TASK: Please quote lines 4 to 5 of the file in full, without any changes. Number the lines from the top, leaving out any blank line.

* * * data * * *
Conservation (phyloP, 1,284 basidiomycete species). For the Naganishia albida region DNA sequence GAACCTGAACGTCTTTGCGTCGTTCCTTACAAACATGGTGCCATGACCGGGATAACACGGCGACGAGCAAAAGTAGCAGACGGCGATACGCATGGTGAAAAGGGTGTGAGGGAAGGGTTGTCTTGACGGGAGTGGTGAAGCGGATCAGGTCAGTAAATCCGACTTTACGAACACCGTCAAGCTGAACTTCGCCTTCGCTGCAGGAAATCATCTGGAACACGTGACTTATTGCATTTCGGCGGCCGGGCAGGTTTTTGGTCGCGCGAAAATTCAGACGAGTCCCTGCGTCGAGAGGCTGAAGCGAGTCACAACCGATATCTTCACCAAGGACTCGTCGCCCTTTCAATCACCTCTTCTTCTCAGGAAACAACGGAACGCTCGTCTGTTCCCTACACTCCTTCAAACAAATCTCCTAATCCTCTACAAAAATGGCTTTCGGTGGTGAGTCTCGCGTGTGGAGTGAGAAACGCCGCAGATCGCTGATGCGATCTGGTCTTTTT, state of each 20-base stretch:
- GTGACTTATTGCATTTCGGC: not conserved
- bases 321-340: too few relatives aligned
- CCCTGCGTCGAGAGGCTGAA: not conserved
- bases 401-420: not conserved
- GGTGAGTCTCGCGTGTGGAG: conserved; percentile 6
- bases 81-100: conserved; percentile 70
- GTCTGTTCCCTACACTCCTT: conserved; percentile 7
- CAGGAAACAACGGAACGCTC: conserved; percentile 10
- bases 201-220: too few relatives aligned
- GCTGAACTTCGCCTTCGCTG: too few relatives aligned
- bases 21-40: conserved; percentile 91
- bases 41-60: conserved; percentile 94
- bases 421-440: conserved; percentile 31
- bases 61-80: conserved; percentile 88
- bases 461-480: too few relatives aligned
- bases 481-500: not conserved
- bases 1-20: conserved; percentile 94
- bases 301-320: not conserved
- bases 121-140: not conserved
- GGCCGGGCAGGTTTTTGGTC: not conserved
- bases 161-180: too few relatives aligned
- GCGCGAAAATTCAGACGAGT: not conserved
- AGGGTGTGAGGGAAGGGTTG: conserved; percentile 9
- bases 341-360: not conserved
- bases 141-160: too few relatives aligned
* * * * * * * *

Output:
- CCCTGCGTCGAGAGGCTGAA: not conserved
- bases 401-420: not conserved